Data from: Food quality and quantity is more important in explaining foraging of an intermediate-sized mammalian herbivore than predation risk or competition
Weterings, Martijn J.A. et al. (2019), Data from: Food quality and quantity is more important in explaining foraging of an intermediate-sized mammalian herbivore than predation risk or competition, Dryad, Dataset, https://doi.org/10.5061/dryad.95r0850
During times of high activity by predators and competitors, herbivores may be forced to forage in patches of low-quality food. However, the relative importance in determining where and what herbivores forage still remains unclear, especially for small and intermediate-sized herbivores.
Our objective was to test the relative importance of predator and competitor activity, and forage quality and quantity on the proportion of time spent in a vegetation type and the proportion of time spent foraging by the intermediate-sized herbivore European hare (Lepus europaeus). We studied red fox (Vulpes vulpes) as a predator species and European rabbit (Oryctolagus cuniculus) as a competitor.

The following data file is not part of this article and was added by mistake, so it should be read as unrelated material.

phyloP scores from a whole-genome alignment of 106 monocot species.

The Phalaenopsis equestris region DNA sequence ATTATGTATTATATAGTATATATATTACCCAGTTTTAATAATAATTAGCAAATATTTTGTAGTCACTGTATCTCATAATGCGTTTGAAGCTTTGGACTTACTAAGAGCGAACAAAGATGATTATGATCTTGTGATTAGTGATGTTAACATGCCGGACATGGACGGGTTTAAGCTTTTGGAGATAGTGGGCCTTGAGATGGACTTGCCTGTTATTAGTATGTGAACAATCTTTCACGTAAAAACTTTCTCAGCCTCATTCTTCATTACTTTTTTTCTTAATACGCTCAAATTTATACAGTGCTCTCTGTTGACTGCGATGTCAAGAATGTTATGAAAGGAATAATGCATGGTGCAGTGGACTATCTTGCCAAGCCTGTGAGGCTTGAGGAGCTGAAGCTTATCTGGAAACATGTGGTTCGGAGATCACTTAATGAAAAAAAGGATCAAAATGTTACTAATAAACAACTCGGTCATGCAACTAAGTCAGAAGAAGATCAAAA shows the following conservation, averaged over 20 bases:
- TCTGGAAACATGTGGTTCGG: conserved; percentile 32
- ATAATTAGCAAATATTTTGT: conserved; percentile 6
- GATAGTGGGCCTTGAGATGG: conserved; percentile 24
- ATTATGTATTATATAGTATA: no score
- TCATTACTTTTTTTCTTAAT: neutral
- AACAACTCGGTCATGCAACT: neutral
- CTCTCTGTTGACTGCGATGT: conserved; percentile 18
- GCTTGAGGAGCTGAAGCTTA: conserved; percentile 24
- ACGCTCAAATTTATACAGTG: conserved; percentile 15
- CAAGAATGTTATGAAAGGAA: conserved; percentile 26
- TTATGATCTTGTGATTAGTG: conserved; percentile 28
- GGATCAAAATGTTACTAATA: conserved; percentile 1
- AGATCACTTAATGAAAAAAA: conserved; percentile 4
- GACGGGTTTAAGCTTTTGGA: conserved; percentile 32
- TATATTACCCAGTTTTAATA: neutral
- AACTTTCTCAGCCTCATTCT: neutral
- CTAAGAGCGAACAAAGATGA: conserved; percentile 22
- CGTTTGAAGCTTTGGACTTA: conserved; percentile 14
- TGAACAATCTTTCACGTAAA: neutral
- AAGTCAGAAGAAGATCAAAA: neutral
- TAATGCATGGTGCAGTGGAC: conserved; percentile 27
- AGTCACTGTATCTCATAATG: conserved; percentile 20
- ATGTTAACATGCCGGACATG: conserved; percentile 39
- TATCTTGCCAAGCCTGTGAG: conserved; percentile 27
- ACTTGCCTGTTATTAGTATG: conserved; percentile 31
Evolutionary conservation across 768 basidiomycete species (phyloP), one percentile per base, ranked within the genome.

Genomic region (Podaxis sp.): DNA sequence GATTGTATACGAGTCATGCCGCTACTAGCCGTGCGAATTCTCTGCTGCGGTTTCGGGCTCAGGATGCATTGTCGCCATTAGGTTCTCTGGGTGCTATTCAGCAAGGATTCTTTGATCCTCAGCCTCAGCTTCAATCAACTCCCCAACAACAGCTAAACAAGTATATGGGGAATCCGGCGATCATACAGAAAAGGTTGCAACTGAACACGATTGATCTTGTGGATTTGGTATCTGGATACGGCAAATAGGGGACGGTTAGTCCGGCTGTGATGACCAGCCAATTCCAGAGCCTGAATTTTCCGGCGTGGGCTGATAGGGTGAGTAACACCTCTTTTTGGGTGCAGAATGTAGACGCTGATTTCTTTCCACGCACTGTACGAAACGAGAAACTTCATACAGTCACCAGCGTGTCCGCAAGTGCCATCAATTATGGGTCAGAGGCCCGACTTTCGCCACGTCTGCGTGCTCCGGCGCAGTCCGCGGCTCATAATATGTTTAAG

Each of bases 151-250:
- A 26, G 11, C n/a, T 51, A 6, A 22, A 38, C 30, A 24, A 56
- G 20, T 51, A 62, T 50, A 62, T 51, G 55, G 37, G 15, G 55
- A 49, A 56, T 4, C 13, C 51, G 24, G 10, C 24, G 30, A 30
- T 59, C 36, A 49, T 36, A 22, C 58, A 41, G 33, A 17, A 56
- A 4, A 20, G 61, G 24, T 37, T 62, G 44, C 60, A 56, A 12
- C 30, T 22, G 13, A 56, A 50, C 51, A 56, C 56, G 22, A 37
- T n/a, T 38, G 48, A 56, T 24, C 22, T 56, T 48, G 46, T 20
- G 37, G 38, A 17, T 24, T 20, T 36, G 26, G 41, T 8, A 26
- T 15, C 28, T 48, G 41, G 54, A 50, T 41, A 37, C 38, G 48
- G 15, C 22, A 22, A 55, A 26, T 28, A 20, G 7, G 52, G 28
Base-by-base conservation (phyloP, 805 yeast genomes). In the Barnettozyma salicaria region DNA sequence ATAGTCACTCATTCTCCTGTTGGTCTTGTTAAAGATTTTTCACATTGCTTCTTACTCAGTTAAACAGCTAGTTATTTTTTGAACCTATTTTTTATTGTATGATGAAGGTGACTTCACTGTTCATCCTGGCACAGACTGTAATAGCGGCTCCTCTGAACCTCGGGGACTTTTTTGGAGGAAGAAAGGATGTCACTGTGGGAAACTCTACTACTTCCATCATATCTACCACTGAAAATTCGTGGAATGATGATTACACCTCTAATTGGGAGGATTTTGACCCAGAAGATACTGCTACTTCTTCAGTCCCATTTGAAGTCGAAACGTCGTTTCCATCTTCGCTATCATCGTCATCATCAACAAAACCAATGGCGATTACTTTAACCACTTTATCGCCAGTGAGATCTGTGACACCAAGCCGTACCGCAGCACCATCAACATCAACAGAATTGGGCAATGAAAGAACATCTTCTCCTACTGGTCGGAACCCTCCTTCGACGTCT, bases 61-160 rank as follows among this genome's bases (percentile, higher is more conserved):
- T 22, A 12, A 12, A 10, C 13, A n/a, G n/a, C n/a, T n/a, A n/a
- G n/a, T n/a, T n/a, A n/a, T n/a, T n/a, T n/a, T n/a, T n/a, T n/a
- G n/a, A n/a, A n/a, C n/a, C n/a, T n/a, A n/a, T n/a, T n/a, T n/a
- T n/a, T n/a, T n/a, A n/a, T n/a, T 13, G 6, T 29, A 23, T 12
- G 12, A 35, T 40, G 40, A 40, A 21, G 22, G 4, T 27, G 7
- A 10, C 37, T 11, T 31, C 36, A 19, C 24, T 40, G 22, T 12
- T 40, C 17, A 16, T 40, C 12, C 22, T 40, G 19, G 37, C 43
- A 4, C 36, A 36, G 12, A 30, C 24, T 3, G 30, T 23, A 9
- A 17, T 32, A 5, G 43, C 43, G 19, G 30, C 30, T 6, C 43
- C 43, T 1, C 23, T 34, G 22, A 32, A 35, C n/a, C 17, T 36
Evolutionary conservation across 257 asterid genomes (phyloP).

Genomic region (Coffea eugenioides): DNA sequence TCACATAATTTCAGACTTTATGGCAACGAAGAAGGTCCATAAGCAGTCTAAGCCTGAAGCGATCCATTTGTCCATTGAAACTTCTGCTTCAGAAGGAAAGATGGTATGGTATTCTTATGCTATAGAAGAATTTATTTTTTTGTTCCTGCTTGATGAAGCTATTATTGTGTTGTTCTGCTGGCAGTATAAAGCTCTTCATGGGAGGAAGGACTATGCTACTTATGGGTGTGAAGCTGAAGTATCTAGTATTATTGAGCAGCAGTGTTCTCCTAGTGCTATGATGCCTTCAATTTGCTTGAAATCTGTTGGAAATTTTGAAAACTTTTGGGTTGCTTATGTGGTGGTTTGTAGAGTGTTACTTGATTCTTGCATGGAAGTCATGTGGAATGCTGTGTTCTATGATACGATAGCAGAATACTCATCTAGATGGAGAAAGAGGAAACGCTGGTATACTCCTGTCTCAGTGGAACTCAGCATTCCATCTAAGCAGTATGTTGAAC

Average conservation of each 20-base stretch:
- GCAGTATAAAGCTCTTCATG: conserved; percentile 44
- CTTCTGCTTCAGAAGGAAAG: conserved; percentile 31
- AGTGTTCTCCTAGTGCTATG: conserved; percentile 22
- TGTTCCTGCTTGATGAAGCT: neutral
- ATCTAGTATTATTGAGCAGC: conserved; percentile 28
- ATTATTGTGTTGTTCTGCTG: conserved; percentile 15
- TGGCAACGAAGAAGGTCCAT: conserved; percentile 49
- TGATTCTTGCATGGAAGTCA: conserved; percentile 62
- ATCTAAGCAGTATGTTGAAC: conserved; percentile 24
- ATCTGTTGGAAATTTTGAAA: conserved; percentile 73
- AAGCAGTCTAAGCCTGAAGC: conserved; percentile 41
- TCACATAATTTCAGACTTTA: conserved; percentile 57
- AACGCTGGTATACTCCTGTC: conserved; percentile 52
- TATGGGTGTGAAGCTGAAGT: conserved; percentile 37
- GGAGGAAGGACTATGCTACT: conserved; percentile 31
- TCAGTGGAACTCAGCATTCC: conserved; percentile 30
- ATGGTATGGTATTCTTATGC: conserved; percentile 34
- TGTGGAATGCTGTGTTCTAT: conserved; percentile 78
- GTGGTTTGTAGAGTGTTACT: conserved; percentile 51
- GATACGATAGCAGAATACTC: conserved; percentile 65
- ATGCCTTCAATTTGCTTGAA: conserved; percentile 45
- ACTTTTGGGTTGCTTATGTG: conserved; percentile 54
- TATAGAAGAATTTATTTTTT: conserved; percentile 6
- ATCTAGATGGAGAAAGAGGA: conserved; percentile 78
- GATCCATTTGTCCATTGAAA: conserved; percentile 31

We investigated the time spent at a location and foraging time of hare using GPS with accelerometers. Forage quality and quantity was analysed based on hand-plucked samples of a selection of the locally most important plant species in the diet of hare. Predator and competitor activity was investigated using a network of camera traps.
Hares spent a higher proportion of time in vegetation types that contained a higher percentage of fibres (i.e., NDF). Besides, hares spent a higher proportion of time in vegetation types that contained relatively low food quantity and quality of forage (i.e., high percentage of fibres) during days that foxes (Vulpes vulpes) were more active. Also during days that rabbits (Oryctolagus cuniculus) were more active, hares spent a higher proportion of time foraging in vegetation types that contained a relatively low quality of forage.
Although predation risk affected space use and foraging behaviour, and competition affected foraging behaviour, our study shows that food quality and quantity more strongly affected space use and foraging behaviour than predation risk or competition. It seems that we need to reconsider the relative importance of the landscape of food in a world of fear and competition.